Colombian President Iván Duque did not enter office with an overwhelming mandate, but he comfortably beat leftist challenger Gustavo Petro in June’s run-off election. But now, after barely four months in office, his popularity has plummeted.
The latest polling results, released late last week by Invamer, showed that the rightwing head of state has seen his approval rating crater to just 27% — down 20 points from the 47% approval rating he garnered in the previous poll toward the end of October.
Photo: Iván Duque Márquez, president of Colombia, briefs reporters during the U.N. General Assembly. (Photo credit: UN Photo/Loey Felipe)
No one specific event can be blamed for the drop, but more damning revelations have surfaced about the attorney general’s links to the massive Odebrecht bribery scandal, protests have erupted calling for more public support for education, and a poorly received tax reform proposal was recently released by the president.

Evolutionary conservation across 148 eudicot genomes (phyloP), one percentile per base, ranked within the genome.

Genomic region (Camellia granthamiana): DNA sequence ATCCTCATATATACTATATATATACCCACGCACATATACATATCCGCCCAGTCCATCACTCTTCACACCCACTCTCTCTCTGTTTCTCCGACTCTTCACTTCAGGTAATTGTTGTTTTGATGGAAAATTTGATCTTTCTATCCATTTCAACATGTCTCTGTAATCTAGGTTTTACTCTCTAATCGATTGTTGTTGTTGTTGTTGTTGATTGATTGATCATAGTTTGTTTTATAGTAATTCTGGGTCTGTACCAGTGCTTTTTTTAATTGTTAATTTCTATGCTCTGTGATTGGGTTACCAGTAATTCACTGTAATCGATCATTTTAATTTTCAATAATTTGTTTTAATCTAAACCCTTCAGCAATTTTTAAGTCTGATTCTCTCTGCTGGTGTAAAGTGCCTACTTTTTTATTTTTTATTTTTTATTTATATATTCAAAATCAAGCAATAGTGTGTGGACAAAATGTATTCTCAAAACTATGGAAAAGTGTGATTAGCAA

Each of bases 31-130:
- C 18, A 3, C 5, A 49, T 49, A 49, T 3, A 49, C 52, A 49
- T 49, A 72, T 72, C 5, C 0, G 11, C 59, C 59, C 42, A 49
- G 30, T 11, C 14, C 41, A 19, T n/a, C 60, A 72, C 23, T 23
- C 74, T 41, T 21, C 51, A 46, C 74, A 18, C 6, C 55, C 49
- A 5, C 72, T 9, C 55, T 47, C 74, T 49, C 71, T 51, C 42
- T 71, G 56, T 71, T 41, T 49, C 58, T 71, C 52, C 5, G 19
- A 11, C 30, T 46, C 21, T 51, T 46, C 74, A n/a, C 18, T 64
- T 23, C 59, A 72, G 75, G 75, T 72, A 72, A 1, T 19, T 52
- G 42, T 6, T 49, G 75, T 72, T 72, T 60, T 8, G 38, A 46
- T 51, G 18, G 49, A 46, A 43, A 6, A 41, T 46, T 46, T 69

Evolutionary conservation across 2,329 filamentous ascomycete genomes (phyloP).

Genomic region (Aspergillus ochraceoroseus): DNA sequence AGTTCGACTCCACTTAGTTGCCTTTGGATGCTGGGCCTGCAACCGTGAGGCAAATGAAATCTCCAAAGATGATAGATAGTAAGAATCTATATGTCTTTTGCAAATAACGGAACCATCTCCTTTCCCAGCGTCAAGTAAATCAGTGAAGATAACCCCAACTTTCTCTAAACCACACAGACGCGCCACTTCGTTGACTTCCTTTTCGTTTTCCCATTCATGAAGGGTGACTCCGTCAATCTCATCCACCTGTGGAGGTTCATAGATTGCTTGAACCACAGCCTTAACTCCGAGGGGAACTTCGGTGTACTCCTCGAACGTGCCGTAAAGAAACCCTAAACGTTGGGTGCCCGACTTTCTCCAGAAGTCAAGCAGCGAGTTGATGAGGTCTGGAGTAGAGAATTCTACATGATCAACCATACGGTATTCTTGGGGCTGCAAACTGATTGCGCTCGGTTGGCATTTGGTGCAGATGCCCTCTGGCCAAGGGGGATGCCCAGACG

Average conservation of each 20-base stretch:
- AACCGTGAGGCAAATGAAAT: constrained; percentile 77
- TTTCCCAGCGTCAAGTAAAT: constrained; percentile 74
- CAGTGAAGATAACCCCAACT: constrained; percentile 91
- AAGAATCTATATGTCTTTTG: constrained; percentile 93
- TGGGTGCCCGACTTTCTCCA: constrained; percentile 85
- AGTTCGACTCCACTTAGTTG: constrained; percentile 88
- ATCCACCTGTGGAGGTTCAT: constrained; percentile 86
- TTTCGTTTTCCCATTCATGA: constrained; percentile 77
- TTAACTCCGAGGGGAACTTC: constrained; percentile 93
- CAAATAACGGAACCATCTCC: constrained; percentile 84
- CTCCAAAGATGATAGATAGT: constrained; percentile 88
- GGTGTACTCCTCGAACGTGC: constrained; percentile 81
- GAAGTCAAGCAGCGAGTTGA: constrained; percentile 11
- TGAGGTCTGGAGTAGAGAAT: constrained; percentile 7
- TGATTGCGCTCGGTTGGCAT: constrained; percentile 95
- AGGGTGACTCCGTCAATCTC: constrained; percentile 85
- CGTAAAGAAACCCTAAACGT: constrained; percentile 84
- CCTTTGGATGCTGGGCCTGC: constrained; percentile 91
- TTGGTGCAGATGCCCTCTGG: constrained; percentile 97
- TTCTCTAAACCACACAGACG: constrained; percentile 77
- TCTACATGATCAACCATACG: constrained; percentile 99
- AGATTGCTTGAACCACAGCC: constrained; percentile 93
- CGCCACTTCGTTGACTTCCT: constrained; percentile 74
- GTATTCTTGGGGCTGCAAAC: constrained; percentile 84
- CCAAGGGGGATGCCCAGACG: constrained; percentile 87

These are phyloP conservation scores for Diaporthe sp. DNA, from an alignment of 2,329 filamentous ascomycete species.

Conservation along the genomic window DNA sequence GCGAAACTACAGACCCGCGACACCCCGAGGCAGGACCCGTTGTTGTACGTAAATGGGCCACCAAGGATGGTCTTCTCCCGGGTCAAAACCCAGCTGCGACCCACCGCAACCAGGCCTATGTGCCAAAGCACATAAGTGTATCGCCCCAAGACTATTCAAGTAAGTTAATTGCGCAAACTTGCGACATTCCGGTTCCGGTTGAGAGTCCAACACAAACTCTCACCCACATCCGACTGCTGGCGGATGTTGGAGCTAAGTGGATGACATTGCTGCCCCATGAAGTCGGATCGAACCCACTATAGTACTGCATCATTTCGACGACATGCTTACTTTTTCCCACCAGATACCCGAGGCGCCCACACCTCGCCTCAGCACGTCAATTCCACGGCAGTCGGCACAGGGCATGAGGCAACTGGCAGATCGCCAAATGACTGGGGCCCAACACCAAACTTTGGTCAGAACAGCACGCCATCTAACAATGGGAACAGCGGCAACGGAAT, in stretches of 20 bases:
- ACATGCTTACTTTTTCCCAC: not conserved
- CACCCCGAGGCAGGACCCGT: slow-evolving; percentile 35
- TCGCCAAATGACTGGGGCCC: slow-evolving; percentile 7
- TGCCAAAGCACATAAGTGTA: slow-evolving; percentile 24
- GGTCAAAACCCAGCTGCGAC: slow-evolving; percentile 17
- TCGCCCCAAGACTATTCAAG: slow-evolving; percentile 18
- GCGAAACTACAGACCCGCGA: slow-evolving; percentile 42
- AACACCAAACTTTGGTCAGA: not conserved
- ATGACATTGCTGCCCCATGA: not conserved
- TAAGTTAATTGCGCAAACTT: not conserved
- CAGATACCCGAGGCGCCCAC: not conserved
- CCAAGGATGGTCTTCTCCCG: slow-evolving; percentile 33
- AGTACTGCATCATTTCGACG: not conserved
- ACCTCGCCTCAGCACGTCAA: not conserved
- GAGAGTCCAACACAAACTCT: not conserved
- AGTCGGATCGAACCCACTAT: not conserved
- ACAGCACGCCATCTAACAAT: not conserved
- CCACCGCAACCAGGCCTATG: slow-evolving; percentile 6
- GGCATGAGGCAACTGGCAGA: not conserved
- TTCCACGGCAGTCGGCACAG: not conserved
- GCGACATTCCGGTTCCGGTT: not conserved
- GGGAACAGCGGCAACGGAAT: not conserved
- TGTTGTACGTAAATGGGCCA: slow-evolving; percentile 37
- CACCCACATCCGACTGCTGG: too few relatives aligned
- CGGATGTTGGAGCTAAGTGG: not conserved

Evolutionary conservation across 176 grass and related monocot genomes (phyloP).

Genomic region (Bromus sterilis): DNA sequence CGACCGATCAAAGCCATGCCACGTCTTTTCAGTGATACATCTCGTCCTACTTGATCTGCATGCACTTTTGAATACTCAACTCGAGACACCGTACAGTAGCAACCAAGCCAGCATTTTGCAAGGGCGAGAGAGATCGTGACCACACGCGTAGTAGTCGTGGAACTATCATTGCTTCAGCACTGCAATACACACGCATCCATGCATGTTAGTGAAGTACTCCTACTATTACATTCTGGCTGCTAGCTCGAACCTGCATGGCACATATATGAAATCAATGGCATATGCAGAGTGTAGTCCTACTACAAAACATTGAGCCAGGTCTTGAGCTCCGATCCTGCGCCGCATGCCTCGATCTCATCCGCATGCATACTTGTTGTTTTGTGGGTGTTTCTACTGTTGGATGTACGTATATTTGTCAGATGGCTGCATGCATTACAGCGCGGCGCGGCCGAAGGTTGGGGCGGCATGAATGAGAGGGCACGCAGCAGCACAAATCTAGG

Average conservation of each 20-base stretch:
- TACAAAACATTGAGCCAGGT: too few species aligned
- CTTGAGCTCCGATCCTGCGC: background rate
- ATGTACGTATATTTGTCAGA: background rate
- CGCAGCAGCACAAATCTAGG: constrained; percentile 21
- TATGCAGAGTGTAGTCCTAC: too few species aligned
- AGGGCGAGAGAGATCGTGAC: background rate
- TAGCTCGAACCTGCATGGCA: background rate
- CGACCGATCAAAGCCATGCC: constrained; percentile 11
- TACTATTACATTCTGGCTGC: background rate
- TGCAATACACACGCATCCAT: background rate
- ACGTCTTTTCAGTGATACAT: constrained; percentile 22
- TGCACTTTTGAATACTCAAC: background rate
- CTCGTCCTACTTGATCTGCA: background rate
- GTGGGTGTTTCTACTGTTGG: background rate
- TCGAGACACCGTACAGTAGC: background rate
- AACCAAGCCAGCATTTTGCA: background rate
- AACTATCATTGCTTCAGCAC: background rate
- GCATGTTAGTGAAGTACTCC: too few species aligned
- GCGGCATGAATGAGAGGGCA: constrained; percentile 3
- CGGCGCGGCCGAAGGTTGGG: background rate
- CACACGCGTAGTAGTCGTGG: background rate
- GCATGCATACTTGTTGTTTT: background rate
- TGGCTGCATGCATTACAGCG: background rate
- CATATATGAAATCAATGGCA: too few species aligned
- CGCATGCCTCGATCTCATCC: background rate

Beyond the dramatic fall seen by Duque, nearly three-fourths (73%) of Colombians said they feel that things are going poorly in the country right now.
The results are based by nationwide polling conducted by the Medellin-based research firm from November 9-12 and come with a 3.09% margin or error. Blu Radio, Caracol News, and Semana magazine financed the survey.